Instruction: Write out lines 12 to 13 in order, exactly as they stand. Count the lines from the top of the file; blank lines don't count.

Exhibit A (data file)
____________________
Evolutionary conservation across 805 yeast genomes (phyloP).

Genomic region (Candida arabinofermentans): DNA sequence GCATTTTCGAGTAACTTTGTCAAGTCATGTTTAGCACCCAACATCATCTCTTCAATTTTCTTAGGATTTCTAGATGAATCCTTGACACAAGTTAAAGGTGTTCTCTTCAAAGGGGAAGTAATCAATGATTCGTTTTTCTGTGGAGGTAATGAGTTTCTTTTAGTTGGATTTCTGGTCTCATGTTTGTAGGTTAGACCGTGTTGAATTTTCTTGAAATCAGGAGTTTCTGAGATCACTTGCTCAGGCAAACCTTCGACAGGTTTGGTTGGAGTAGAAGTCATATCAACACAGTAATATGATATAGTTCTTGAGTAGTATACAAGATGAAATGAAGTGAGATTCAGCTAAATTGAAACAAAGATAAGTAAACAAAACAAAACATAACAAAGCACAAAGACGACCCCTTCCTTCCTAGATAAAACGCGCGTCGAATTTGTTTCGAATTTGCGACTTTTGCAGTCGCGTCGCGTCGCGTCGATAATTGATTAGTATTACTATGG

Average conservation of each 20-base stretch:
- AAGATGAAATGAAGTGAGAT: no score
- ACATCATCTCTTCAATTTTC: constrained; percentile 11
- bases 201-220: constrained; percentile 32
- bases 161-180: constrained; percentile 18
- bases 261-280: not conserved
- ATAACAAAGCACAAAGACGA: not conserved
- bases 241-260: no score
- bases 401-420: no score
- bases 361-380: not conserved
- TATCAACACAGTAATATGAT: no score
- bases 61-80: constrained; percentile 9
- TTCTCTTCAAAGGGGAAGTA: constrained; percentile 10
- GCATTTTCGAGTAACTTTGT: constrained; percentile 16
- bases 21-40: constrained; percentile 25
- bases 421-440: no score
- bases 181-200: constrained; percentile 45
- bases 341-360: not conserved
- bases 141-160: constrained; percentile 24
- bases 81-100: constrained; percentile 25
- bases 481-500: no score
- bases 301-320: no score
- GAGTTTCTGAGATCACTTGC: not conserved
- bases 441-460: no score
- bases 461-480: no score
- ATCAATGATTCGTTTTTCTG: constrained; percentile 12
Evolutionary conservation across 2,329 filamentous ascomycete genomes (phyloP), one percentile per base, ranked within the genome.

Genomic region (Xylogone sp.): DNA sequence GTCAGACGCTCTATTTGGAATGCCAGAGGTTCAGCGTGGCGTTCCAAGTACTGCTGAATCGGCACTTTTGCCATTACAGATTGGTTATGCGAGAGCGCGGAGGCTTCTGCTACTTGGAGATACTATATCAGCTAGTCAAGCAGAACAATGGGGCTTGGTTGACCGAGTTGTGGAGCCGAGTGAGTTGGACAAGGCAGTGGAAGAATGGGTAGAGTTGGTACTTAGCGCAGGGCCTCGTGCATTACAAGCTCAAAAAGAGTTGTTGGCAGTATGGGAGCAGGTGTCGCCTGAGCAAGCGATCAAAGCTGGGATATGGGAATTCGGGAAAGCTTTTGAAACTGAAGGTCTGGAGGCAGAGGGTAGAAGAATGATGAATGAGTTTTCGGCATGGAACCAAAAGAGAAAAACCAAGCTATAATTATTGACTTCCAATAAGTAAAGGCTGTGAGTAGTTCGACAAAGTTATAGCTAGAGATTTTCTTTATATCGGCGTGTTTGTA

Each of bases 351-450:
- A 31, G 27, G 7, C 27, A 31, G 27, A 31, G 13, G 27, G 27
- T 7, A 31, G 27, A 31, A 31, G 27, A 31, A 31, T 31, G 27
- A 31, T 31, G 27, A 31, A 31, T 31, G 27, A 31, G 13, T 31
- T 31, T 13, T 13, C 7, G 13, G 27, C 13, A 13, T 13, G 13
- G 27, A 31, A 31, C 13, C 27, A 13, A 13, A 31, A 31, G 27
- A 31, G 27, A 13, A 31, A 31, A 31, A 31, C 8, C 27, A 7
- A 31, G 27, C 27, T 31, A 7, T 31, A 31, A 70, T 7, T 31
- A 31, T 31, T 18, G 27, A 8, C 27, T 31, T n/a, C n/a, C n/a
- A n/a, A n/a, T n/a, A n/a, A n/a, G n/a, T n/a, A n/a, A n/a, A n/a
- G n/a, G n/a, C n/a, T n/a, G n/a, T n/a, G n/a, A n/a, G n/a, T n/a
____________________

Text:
- bases 361-380: not conserved
- TATCAACACAGTAATATGAT: no score